And, without being too saccharine, there are 2 morals to this story:

1) As unlikely as it may seem, at some point and for however briefly, you will become a role-model for your kids so try to be a good one.

2) Your kids are probably more capable of some things than you think

07
Jan
14

returning

I have had a bit of a blogging sabbatical. Not a running sabbatical you understand – no, no, no. If anything, I have been running a little more than usual. I started a new job at the end of October which not only is very enjoyable but also gives me a little more free time so I can usually squeeze in a mid-week after work run.

In addition to this, I am also able to work from some of our other offices so I am not commuting into London 5 days a week any more. At least once a week, I work from an office which is cycling distance from home so I get to enjoy a bicycle commute which usually consists of a straight-forward cycle to work but the return journey is where I really get to have some fun. For the return trip, instead of taking the road route home, I head for the bridle path which takes me the “scenic route” back to my house. It is about 2 miles longer but is infinitely more enjoyable. I leave work, jump onto the bike, turn on my high powered front light and head off into the mud and the darkness. It is exhilarating to hurtle through pitch dark with only a pool of light for about 4 metres in front of you – everything to the sides is just inky blackness. I will often arrive home with a huge muddy stripe up my front and a massive grin on my face. I now look forward to my bike commute, it is without a doubt one of the highlights of my working week.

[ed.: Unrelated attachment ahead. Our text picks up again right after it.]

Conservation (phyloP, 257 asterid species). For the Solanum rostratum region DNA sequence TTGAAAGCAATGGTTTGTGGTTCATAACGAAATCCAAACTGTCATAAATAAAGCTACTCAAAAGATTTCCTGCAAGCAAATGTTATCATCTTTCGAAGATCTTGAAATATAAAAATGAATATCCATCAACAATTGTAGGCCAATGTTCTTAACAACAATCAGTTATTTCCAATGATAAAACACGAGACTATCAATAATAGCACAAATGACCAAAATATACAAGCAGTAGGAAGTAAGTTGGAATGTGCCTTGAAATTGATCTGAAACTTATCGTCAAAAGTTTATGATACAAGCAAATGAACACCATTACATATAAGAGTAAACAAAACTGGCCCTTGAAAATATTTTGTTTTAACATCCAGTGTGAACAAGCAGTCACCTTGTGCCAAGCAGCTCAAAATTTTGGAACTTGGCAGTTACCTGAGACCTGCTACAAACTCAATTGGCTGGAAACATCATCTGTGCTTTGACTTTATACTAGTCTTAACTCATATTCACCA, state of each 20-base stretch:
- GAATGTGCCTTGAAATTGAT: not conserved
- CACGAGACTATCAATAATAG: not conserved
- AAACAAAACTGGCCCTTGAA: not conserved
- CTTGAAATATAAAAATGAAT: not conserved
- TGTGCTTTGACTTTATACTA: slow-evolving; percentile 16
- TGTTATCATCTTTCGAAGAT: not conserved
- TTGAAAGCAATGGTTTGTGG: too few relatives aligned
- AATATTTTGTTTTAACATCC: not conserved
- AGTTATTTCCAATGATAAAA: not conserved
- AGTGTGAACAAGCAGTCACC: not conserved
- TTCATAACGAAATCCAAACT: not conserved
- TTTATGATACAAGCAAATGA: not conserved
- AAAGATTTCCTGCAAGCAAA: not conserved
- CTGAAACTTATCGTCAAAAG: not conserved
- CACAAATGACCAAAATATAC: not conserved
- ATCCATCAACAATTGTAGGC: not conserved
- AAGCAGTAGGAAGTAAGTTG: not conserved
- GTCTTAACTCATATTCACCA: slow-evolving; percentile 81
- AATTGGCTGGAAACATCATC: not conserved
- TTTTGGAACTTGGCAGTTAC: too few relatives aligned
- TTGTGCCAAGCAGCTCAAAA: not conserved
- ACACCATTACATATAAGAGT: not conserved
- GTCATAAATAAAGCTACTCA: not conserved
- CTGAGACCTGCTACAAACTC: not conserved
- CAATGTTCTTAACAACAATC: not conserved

And it is having a mostly positive effect on my running – I have been finding that my overall fitness and stamina have both improved. My 12k Sunday runs are now usually 16km+ and occasionally as much as 25km. Don’t get me wrong, anything over about 15km is still a puch but my recovery times are much improved and I do not suffer afterwards – I jump in the shower and am as good as new. The more active I am, the more active I am able to continue to be.